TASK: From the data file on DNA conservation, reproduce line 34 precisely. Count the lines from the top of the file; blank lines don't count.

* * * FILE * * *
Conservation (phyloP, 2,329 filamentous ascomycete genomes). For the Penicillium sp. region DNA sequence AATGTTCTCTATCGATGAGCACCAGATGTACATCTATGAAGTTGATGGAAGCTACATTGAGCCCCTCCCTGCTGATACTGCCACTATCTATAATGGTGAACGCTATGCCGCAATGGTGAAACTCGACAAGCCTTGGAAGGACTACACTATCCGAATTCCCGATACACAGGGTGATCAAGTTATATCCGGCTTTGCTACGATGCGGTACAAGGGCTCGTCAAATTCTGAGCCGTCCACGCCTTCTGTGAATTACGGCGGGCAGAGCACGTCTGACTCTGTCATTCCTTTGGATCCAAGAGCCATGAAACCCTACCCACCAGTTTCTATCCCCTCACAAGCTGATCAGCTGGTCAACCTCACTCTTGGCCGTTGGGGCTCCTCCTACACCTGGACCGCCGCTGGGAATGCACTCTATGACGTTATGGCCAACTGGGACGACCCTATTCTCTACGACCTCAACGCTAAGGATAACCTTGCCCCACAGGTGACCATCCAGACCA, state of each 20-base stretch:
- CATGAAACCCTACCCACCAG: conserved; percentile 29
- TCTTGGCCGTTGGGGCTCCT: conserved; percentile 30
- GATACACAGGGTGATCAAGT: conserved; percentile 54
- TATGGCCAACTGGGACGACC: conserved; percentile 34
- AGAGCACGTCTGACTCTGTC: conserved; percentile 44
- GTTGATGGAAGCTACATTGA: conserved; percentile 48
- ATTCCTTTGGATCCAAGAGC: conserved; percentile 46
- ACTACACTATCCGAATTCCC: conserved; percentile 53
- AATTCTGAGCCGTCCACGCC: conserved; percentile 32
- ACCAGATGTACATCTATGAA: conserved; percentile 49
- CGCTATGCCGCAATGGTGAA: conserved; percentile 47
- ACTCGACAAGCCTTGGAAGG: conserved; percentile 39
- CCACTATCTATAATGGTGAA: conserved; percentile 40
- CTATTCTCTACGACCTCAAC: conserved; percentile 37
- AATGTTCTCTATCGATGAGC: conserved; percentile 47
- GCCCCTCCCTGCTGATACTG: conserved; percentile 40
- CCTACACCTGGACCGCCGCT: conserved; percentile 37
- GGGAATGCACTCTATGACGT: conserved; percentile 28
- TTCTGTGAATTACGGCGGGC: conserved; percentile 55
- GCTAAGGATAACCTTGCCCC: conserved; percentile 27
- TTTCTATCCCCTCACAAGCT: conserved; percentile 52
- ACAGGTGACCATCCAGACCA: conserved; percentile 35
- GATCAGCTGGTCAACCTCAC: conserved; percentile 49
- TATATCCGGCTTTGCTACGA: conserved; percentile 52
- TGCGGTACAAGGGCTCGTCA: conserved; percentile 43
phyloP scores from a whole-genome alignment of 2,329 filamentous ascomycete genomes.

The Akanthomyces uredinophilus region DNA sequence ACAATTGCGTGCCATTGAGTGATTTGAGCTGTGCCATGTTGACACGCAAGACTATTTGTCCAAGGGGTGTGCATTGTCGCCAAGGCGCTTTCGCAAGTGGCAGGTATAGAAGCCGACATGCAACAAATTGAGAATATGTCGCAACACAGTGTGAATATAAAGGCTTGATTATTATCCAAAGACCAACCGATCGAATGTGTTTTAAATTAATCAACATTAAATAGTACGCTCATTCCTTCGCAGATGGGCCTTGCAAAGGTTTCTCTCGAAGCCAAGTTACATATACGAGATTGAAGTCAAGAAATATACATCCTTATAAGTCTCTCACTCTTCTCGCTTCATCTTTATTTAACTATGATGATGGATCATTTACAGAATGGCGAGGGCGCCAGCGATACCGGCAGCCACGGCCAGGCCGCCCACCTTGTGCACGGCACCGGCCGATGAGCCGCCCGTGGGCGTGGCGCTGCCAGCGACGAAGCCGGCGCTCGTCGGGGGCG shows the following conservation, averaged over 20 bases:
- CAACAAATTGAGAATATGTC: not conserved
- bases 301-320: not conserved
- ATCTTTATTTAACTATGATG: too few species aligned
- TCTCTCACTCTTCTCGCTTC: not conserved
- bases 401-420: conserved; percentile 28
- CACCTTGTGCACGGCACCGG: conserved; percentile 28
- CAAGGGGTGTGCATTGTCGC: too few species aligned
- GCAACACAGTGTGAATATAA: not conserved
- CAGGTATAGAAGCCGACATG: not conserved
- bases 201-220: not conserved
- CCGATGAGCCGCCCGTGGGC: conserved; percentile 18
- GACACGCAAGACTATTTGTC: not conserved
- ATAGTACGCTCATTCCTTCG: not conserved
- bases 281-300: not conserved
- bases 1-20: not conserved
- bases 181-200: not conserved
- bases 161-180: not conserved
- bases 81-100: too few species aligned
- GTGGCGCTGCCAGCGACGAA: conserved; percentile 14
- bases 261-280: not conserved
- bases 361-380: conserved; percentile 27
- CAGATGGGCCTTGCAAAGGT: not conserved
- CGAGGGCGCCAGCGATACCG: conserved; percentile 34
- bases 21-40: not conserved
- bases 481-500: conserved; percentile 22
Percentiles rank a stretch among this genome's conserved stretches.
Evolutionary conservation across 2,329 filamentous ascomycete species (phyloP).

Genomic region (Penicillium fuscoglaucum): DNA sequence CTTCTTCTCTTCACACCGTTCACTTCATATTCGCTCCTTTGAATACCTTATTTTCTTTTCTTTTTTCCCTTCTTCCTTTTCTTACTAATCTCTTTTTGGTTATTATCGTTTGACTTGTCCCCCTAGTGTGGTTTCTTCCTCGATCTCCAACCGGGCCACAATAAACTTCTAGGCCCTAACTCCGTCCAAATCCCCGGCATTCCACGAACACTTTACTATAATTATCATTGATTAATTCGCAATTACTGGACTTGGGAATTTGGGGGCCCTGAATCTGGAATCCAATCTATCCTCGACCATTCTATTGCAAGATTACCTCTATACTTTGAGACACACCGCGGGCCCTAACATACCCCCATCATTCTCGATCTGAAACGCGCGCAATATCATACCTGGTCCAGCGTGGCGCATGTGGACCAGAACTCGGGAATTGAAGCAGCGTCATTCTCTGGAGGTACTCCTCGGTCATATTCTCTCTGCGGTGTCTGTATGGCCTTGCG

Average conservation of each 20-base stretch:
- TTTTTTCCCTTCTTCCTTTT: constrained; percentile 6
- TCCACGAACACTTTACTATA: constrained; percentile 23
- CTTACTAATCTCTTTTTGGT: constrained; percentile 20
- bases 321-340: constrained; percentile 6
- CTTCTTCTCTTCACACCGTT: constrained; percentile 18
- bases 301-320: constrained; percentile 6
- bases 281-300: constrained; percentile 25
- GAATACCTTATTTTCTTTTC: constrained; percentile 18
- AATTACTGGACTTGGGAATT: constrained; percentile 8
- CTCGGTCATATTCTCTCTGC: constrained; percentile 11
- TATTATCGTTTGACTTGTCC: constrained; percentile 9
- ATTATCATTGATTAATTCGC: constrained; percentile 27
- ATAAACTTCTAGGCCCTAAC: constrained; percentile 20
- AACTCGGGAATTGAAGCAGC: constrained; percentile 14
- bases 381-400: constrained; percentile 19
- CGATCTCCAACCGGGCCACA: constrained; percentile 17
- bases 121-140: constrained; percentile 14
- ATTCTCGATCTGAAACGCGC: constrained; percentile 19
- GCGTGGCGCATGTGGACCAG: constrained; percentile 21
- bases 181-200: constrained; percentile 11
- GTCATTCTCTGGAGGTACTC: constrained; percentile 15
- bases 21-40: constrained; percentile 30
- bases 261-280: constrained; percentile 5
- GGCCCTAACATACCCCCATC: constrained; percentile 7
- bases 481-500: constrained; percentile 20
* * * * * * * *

- CACCTTGTGCACGGCACCGG: conserved; percentile 28